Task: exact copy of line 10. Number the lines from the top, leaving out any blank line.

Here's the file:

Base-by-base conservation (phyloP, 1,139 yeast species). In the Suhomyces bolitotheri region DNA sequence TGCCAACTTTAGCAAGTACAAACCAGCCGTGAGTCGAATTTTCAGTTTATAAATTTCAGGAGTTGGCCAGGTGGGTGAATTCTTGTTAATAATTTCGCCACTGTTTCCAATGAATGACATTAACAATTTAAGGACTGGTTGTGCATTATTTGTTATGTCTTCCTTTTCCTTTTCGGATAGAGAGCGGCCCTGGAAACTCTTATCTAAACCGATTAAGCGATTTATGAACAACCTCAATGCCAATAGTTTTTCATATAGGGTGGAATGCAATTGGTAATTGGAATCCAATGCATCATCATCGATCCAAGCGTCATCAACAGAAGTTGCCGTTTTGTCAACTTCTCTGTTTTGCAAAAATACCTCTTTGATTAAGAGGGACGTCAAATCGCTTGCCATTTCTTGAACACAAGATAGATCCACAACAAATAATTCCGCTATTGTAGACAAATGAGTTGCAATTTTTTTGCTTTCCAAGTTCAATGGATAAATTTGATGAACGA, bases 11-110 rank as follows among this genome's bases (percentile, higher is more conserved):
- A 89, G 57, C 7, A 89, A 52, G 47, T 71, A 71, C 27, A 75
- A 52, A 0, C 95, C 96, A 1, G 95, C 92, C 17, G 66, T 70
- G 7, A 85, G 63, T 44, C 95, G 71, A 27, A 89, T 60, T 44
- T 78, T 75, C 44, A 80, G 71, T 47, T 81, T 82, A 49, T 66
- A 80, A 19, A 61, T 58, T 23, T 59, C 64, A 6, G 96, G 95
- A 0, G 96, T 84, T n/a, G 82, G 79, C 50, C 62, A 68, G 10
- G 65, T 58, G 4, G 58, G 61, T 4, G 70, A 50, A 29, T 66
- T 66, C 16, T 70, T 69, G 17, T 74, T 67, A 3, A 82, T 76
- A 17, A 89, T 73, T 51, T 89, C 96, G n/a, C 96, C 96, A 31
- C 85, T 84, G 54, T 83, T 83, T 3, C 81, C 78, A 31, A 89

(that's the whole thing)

- A 17, A 89, T 73, T 51, T 89, C 96, G n/a, C 96, C 96, A 31